The incoming chairman of the Federal Communications Commission, Ajit Pai, understands that the digital divide is not a late-1990s relic of the technology revolution. He wants to address the fact that too many people in urban and rural communities across the country still have only limited access to the internet. It’s important the public, through their elected officials, helps Pai succeed.
For close to 10 years, concepts such as the “internet of things” and “hyper-connectivity” have been used to describe people’s relationship with technology. Many people complain about the frequency of operating system upgrades and delete new phone apps almost as fast they download them. But amid this seemingly complete immersion in the internet there are many people who are suffering from “under-connectivity” rather than being overwhelmed by hyper-connectivity.
This is more than a matter of inconvenience. Lack of access to reliable, broadband internet service – which is especially prevalent in low-income, and majority black and Latino communities — means people in these communities are not fully connected to the essentials many people take for granted; collaborative homework assignments and study guides, timely information on job openings for job seekers, real time access to customer and information for small businesses, and online shopping and connection to friends and family for people with mobility and health challenges. The result is that people in these urban and rural communities must contend with yet another aspect of disenfranchisement from the vitality and opportunity of 21st century American life.
To tackle the challenge of making sure everyone is connected to the internet, public policy needs to address two issues; access and adoption. We need not only the infrastructure for broadband access in places where it does not now fully exist, but we also need to be sure people have the devices in their hands to take advantage of broadband internet availability. Highways without on-ramps make no sense. Indeed, according to the Pew Research Center, people of color and low-income communities are more likely to be “smartphone dependent.” But, their smartphones are used for much more than social media, general web browsing, texting and emailing. They’re also used to take online classes, submit job applications, and get health information.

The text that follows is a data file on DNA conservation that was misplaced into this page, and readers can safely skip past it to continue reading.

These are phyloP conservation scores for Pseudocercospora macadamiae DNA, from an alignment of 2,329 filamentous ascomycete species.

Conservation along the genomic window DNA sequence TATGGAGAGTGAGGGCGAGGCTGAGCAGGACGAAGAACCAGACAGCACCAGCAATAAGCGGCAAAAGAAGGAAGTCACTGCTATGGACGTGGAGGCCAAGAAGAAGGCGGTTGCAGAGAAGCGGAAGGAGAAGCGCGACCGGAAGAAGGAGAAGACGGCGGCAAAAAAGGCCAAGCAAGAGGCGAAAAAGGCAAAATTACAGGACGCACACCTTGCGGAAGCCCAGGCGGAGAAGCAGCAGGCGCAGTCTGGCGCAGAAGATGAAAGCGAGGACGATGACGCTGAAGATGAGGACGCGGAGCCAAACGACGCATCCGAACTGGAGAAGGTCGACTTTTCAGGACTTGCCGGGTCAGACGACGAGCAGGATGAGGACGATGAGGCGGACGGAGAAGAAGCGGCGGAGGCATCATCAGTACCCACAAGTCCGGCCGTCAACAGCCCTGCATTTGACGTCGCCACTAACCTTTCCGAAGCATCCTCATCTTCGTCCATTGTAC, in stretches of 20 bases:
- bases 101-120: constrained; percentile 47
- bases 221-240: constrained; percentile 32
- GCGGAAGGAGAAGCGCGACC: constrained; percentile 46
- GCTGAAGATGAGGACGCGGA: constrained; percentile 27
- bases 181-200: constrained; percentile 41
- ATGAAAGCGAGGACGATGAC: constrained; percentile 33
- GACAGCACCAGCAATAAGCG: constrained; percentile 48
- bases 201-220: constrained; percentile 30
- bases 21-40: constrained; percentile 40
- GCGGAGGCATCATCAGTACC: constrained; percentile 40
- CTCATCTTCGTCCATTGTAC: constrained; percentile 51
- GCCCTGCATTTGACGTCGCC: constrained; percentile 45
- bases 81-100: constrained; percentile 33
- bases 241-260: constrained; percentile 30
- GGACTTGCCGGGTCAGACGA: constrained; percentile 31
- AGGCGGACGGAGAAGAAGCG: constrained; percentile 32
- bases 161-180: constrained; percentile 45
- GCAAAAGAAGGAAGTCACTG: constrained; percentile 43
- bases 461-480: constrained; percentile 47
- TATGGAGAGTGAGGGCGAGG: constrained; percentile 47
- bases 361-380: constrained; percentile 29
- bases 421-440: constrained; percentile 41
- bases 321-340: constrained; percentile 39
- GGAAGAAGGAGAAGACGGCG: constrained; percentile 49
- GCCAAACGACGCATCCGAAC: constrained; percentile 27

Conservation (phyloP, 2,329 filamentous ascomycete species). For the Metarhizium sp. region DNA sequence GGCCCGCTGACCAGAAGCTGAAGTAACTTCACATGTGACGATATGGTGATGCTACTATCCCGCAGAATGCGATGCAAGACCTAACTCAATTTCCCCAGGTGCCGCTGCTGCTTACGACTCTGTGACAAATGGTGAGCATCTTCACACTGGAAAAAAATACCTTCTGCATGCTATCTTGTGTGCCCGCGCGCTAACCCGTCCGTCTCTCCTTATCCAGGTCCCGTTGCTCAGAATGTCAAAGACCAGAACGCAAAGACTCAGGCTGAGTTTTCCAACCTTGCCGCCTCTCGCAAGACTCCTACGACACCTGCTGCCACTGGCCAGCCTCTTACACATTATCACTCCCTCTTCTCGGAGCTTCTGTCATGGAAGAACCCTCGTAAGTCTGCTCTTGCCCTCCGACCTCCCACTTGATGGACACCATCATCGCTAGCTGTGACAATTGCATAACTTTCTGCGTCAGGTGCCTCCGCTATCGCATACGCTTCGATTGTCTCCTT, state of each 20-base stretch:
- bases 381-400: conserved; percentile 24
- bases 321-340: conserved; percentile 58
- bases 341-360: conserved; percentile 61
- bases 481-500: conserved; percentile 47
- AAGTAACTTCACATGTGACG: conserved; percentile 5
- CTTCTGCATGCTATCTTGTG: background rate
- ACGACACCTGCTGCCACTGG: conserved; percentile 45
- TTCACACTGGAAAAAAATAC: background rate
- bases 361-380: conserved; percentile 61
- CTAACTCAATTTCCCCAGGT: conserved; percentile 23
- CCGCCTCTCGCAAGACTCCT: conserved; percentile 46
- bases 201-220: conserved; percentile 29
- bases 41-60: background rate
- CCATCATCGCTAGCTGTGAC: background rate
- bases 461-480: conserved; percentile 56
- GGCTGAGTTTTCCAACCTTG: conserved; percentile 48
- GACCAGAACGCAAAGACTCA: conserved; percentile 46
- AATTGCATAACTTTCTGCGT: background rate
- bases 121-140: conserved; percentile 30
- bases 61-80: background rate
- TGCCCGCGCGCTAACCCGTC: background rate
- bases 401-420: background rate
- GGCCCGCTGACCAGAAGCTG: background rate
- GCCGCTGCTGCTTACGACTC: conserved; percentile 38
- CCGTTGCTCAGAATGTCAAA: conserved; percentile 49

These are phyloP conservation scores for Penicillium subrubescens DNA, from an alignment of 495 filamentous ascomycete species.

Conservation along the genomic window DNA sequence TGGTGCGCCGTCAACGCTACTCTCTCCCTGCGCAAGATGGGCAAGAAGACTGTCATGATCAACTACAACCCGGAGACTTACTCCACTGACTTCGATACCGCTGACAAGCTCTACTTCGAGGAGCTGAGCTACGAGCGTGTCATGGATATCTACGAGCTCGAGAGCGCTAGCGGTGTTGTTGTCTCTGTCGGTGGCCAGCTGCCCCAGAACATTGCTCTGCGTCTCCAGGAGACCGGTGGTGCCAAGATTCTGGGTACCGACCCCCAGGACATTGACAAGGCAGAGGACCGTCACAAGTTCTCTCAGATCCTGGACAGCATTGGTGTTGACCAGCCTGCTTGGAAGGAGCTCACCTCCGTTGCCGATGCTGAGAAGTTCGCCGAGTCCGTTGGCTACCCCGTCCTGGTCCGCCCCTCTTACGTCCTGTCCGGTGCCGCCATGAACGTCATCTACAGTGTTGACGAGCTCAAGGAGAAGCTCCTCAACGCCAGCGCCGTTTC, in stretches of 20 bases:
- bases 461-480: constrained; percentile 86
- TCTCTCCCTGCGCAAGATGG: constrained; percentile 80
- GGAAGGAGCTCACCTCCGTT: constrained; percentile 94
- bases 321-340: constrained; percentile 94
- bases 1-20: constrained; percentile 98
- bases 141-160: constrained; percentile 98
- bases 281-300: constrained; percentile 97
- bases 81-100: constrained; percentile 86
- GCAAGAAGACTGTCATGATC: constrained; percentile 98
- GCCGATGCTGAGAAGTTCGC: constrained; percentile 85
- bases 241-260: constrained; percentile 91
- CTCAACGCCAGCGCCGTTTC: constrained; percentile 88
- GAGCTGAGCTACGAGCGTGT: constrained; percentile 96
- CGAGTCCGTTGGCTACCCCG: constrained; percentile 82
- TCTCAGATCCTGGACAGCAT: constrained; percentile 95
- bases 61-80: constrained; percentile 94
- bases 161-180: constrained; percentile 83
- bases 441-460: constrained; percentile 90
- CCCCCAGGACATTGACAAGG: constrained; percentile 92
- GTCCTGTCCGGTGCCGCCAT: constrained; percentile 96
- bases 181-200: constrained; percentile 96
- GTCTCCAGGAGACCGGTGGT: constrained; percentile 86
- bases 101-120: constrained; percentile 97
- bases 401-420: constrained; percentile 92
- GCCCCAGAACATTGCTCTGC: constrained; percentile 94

Last fall, then-Commissioner Pai debuted his Digital Empowerment Agenda which outlined an ambitious agenda to bridge the persistent digital divide. Having long been interested in expanding access to technology to people of all walks of life, I applaud this initiative. More recently, Chairman Pai undertook a review of the Lifeline Program, a subsidy initiative designed to help providers offer lower costs to phone bills in our communities. This goes to the heart of accessing the internet – the on-ramps.
Importantly, the chairman did not dissolve this program. Rather, he took action to slow the applications for a more detailed review of nine of more than 900 providers in the program. This is a sample of less than 1 percent to ensure the program is well administered. His leadership and practical management will help ensure the Lifeline Program is consistently monitored. That way, the program can be updated and adjusted for maximum effectiveness. With technology advancing so rapidly, it is critical to be more pro-active than reactive. Chairman Pai clearly wants to continue to provide these services to families and businesses and to close loopholes to stem abusers of the subsidy program.
In his first month on the job, Pai has signaled a commitment to continue his efforts to address access and adoption issues that are central to bridging the digital divide. Next week, Pai will testify before House and Senate Committees on his plans to create a more transparent agency designed to provide quality and effective broadband access for all. This is the time to encourage the FCC and our representation in Washington, D.C., to continue to focus time and energy on the expansion of broadband usage for urban and rural America.
The American people’s frustration with being ignored by public officials is more evident than ever, especially in minority communities. If there is one area where Republicans and Democrats can work together it should be in modest but meaningful ways to make sure that all Americans can fully access and take advantage of today’s online capabilities. It is about time the concept of the “digital divide” truly becomes a relic of the past and all Americans can benefit from broadband access and help keep individual citizens and the country as a whole on the forefront of innovation.